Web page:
Newbie qustion about monads
Juanma Barranquero
jmbarranquero at laley.wke.es
Thu Oct 2 16:01:54 EDT 2003
On Thu, 2 Oct 2003 08:08:16 -0400
Derek Elkins <ddarius at hotpop.com> wrote:
> The Count monad with return defined as Count 0 a with >>= adding them is
> an instance of the Writer/Output monad. Using 1 and addition isn't.
> It's also a potentially useful monad. I've seen the equivalent called
> the Complexity monad before.
Interesting.
> This isn't state, this is, again, a (broken) instance of the
> Writer/Output monad. The return should use the empty list and your >>=
> doesn't even make sense.
Excuse me, but from my perspective is not a broken instance of
Writer/Output because it didn't try to be an instance of anything... :)
And I wasn't interested in making >>= "make sense" (I've said already
that I don't think Counted or Accum where useful monads-to-be, just toys
to help me learn Haskell) in any sense, *other than* the fact that they
satisfy *or* not satisfy the 1st. monadic law.
That's what I was trying to know. Even if my >>= is meaningless,
mathematical- or computer science-wise, the question I asked is: Could I
define >>= so, and == so, and the resulting type would satisfy 1st law?
> > m1 = (return 'a') >>= dupAcc -- Ac "aaa" 'a'
> > m2 = dupAcc 'a' -- Ac "aa" 'a'
>
> Which shows that your monad is broken. As Markus mentions, -you- have
> to make sure the monad laws hold, they don't come for free. If they
> don't hold, you don't have a monad.
Yeah. That's why I'm asking the limits of "hold". Observable behaviour,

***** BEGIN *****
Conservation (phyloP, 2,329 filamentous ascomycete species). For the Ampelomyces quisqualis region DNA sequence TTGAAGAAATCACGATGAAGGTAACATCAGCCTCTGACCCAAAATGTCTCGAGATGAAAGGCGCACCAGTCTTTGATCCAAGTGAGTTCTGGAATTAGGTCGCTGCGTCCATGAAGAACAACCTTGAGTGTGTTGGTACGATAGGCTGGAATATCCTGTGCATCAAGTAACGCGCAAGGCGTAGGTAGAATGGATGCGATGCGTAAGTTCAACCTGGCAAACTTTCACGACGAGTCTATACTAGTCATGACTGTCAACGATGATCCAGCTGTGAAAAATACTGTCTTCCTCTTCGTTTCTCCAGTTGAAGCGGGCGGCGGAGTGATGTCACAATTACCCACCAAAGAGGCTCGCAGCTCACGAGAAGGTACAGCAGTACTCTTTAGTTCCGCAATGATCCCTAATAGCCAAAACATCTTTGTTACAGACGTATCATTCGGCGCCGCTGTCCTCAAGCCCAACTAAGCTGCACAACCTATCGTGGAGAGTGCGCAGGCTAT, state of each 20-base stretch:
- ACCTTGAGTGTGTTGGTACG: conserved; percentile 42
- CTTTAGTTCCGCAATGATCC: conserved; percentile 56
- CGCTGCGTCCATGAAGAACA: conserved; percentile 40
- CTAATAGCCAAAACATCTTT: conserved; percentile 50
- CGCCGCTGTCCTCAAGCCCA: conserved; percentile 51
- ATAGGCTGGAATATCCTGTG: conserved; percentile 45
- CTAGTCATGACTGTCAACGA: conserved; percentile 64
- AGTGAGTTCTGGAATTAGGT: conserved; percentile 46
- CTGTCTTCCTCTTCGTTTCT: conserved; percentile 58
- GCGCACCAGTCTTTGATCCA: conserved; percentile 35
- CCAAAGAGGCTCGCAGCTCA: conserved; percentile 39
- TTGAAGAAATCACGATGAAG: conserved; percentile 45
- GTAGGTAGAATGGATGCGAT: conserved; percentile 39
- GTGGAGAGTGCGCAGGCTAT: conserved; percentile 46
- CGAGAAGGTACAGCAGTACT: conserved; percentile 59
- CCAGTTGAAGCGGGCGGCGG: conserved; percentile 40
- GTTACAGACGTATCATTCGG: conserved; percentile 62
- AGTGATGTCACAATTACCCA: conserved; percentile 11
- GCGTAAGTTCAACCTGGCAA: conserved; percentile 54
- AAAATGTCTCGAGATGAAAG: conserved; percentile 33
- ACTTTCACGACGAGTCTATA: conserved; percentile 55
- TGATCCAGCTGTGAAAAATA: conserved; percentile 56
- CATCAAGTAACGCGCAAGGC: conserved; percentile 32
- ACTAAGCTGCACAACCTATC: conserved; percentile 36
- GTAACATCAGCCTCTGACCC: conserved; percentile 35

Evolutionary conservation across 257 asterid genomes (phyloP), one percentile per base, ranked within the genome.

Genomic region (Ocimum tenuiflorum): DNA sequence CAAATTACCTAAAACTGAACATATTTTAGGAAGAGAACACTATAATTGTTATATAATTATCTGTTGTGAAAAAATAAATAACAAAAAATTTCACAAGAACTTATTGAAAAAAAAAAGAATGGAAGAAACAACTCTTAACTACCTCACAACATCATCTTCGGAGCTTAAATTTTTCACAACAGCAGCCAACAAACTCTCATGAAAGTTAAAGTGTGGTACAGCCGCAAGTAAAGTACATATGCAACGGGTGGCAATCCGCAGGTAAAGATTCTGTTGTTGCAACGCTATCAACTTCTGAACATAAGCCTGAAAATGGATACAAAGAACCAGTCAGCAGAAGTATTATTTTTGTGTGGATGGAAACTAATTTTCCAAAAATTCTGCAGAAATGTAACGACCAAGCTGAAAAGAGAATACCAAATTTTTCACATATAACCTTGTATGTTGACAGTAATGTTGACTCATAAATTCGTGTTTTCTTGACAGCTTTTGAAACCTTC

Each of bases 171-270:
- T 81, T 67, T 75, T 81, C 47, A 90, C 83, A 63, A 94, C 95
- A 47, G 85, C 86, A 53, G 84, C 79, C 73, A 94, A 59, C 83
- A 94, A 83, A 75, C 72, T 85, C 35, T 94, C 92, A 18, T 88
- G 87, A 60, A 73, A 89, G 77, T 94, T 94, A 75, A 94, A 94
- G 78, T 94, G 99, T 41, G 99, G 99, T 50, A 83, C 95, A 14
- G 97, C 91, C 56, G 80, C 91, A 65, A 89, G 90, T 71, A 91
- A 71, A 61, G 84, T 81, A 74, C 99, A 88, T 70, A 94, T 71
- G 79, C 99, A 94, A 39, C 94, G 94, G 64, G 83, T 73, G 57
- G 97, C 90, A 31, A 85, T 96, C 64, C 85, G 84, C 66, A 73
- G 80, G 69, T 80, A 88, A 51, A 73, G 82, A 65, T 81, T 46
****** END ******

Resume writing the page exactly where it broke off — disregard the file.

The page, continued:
as Alastair said, is a nice explanation.
> In fact, I believe
> the monad laws together effectively state that both >>= and return are
> "pure" with respect to whatever computation is being modelled. So the
> associativity condition says that it doesn't matter which >>= is
> evaluated first.
Yes. But if I do have a return function which turns on/off a LED outside
my computer, and the state of this LED is irrelevant to my computation,
is that "return" pure or not? :)
> Another thing that should be noted, is that most monads are completely
> useless without "primitive" computations. [snip] So again, with Accum,
> you need a "primitive" computation that actually is effectful while
> return and >>= aren't
In Counted, reverseCounted did a "useful" (for some ad hoc definition of
"useful") computation: it turned a list into a reverse list inside the
monad. Unless I'm misunderstading my own examples, that is.
> A more profound kind, as it usually isn't possible to define a
> reasonable instance of Eq for monads.
Which resolves into Alastair's definition.
> Anyways, these laws are the ones
> from the Category Theory definition of monads (slightly restructured),
> obviously they aren't talking about Haskell's Eq or even computable
> equality in general.
Well, yeah, but this is Haskell and not Category Theory. If an instance
of Monad satisfies a weaker 1st law that a mathematical monad should,
but it is still useful and "acts like a Monad", I don't see the problem.
Anyway, I think that I know understand what's "expected" from a Monad
instance.
Thanks for your comments (and everyone else's, of course).
Juanma
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